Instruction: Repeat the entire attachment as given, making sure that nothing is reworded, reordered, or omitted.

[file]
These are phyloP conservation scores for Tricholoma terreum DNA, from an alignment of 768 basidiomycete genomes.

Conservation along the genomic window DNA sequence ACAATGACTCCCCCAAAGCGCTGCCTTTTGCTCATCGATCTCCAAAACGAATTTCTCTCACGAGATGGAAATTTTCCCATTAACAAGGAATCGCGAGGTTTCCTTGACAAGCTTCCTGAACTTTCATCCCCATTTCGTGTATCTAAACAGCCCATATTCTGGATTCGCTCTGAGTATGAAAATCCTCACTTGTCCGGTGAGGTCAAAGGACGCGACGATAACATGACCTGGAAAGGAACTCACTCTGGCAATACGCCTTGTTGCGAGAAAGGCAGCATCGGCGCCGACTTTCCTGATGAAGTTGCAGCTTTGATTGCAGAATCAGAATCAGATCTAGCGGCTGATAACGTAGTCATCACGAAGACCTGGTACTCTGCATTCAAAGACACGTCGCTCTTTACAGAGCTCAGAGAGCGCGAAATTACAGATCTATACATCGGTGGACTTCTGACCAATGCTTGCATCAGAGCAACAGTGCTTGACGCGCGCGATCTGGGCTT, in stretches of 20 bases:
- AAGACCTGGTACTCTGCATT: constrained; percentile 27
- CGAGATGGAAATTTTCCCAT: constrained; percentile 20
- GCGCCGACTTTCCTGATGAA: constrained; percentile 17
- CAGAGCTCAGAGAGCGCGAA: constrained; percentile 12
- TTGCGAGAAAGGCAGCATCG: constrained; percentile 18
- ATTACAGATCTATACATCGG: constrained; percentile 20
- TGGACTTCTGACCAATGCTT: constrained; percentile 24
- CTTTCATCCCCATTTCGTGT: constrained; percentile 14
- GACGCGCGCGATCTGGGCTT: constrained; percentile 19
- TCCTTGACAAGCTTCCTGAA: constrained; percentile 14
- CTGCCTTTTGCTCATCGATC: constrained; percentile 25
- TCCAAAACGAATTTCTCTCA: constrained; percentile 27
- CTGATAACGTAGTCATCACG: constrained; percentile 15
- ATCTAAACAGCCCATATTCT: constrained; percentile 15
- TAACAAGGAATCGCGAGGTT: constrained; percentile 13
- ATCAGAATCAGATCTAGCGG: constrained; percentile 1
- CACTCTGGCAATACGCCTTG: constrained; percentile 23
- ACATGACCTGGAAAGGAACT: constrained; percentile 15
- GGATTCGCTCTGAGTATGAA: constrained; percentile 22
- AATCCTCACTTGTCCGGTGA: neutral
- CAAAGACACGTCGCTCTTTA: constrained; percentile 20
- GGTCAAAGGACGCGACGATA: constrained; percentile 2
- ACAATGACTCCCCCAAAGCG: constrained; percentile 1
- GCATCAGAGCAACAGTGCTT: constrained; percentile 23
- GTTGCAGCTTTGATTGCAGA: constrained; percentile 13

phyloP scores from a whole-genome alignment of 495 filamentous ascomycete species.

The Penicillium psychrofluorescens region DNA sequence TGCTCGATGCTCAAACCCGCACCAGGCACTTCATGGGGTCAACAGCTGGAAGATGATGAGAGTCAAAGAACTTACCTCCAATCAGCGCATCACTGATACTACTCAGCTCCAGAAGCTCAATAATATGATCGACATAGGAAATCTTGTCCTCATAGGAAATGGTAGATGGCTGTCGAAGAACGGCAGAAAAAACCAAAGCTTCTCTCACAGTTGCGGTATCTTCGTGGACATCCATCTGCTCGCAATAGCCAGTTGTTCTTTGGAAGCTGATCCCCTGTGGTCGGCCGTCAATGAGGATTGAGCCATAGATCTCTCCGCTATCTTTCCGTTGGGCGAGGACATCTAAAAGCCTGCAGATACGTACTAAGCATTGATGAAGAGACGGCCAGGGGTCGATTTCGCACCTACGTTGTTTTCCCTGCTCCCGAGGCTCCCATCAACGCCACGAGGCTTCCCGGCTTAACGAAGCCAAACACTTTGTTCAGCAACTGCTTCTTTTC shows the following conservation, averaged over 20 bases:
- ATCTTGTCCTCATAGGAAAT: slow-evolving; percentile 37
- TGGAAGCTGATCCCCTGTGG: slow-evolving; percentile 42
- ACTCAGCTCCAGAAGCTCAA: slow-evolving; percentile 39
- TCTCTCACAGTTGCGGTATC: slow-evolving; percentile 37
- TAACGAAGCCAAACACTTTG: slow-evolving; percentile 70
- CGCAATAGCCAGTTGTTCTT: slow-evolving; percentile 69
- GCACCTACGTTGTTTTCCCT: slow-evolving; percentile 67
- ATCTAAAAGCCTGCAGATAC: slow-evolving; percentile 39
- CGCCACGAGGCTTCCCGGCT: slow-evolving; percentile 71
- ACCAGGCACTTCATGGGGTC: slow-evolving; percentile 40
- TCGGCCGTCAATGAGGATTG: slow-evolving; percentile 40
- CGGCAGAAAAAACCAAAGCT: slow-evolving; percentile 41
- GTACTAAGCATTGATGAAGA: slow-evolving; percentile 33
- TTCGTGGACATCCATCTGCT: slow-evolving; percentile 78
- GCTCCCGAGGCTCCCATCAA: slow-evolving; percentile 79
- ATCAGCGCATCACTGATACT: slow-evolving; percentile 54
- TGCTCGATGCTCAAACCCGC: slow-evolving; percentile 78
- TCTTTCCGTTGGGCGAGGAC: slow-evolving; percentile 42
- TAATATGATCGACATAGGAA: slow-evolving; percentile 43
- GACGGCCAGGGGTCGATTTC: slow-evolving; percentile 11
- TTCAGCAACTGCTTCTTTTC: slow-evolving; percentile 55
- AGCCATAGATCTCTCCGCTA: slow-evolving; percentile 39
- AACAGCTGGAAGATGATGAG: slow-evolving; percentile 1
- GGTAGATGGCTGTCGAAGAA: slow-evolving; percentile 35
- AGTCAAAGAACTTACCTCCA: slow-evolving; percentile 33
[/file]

These are phyloP conservation scores for Tricholoma terreum DNA, from an alignment of 768 basidiomycete genomes.

Conservation along the genomic window DNA sequence ACAATGACTCCCCCAAAGCGCTGCCTTTTGCTCATCGATCTCCAAAACGAATTTCTCTCACGAGATGGAAATTTTCCCATTAACAAGGAATCGCGAGGTTTCCTTGACAAGCTTCCTGAACTTTCATCCCCATTTCGTGTATCTAAACAGCCCATATTCTGGATTCGCTCTGAGTATGAAAATCCTCACTTGTCCGGTGAGGTCAAAGGACGCGACGATAACATGACCTGGAAAGGAACTCACTCTGGCAATACGCCTTGTTGCGAGAAAGGCAGCATCGGCGCCGACTTTCCTGATGAAGTTGCAGCTTTGATTGCAGAATCAGAATCAGATCTAGCGGCTGATAACGTAGTCATCACGAAGACCTGGTACTCTGCATTCAAAGACACGTCGCTCTTTACAGAGCTCAGAGAGCGCGAAATTACAGATCTATACATCGGTGGACTTCTGACCAATGCTTGCATCAGAGCAACAGTGCTTGACGCGCGCGATCTGGGCTT, in stretches of 20 bases:
- AAGACCTGGTACTCTGCATT: constrained; percentile 27
- CGAGATGGAAATTTTCCCAT: constrained; percentile 20
- GCGCCGACTTTCCTGATGAA: constrained; percentile 17
- CAGAGCTCAGAGAGCGCGAA: constrained; percentile 12
- TTGCGAGAAAGGCAGCATCG: constrained; percentile 18
- ATTACAGATCTATACATCGG: constrained; percentile 20
- TGGACTTCTGACCAATGCTT: constrained; percentile 24
- CTTTCATCCCCATTTCGTGT: constrained; percentile 14
- GACGCGCGCGATCTGGGCTT: constrained; percentile 19
- TCCTTGACAAGCTTCCTGAA: constrained; percentile 14
- CTGCCTTTTGCTCATCGATC: constrained; percentile 25
- TCCAAAACGAATTTCTCTCA: constrained; percentile 27
- CTGATAACGTAGTCATCACG: constrained; percentile 15
- ATCTAAACAGCCCATATTCT: constrained; percentile 15
- TAACAAGGAATCGCGAGGTT: constrained; percentile 13
- ATCAGAATCAGATCTAGCGG: constrained; percentile 1
- CACTCTGGCAATACGCCTTG: constrained; percentile 23
- ACATGACCTGGAAAGGAACT: constrained; percentile 15
- GGATTCGCTCTGAGTATGAA: constrained; percentile 22
- AATCCTCACTTGTCCGGTGA: neutral
- CAAAGACACGTCGCTCTTTA: constrained; percentile 20
- GGTCAAAGGACGCGACGATA: constrained; percentile 2
- ACAATGACTCCCCCAAAGCG: constrained; percentile 1
- GCATCAGAGCAACAGTGCTT: constrained; percentile 23
- GTTGCAGCTTTGATTGCAGA: constrained; percentile 13

phyloP scores from a whole-genome alignment of 495 filamentous ascomycete species.

The Penicillium psychrofluorescens region DNA sequence TGCTCGATGCTCAAACCCGCACCAGGCACTTCATGGGGTCAACAGCTGGAAGATGATGAGAGTCAAAGAACTTACCTCCAATCAGCGCATCACTGATACTACTCAGCTCCAGAAGCTCAATAATATGATCGACATAGGAAATCTTGTCCTCATAGGAAATGGTAGATGGCTGTCGAAGAACGGCAGAAAAAACCAAAGCTTCTCTCACAGTTGCGGTATCTTCGTGGACATCCATCTGCTCGCAATAGCCAGTTGTTCTTTGGAAGCTGATCCCCTGTGGTCGGCCGTCAATGAGGATTGAGCCATAGATCTCTCCGCTATCTTTCCGTTGGGCGAGGACATCTAAAAGCCTGCAGATACGTACTAAGCATTGATGAAGAGACGGCCAGGGGTCGATTTCGCACCTACGTTGTTTTCCCTGCTCCCGAGGCTCCCATCAACGCCACGAGGCTTCCCGGCTTAACGAAGCCAAACACTTTGTTCAGCAACTGCTTCTTTTC shows the following conservation, averaged over 20 bases:
- ATCTTGTCCTCATAGGAAAT: slow-evolving; percentile 37
- TGGAAGCTGATCCCCTGTGG: slow-evolving; percentile 42
- ACTCAGCTCCAGAAGCTCAA: slow-evolving; percentile 39
- TCTCTCACAGTTGCGGTATC: slow-evolving; percentile 37
- TAACGAAGCCAAACACTTTG: slow-evolving; percentile 70
- CGCAATAGCCAGTTGTTCTT: slow-evolving; percentile 69
- GCACCTACGTTGTTTTCCCT: slow-evolving; percentile 67
- ATCTAAAAGCCTGCAGATAC: slow-evolving; percentile 39
- CGCCACGAGGCTTCCCGGCT: slow-evolving; percentile 71
- ACCAGGCACTTCATGGGGTC: slow-evolving; percentile 40
- TCGGCCGTCAATGAGGATTG: slow-evolving; percentile 40
- CGGCAGAAAAAACCAAAGCT: slow-evolving; percentile 41
- GTACTAAGCATTGATGAAGA: slow-evolving; percentile 33
- TTCGTGGACATCCATCTGCT: slow-evolving; percentile 78
- GCTCCCGAGGCTCCCATCAA: slow-evolving; percentile 79
- ATCAGCGCATCACTGATACT: slow-evolving; percentile 54
- TGCTCGATGCTCAAACCCGC: slow-evolving; percentile 78
- TCTTTCCGTTGGGCGAGGAC: slow-evolving; percentile 42
- TAATATGATCGACATAGGAA: slow-evolving; percentile 43
- GACGGCCAGGGGTCGATTTC: slow-evolving; percentile 11
- TTCAGCAACTGCTTCTTTTC: slow-evolving; percentile 55
- AGCCATAGATCTCTCCGCTA: slow-evolving; percentile 39
- AACAGCTGGAAGATGATGAG: slow-evolving; percentile 1
- GGTAGATGGCTGTCGAAGAA: slow-evolving; percentile 35
- AGTCAAAGAACTTACCTCCA: slow-evolving; percentile 33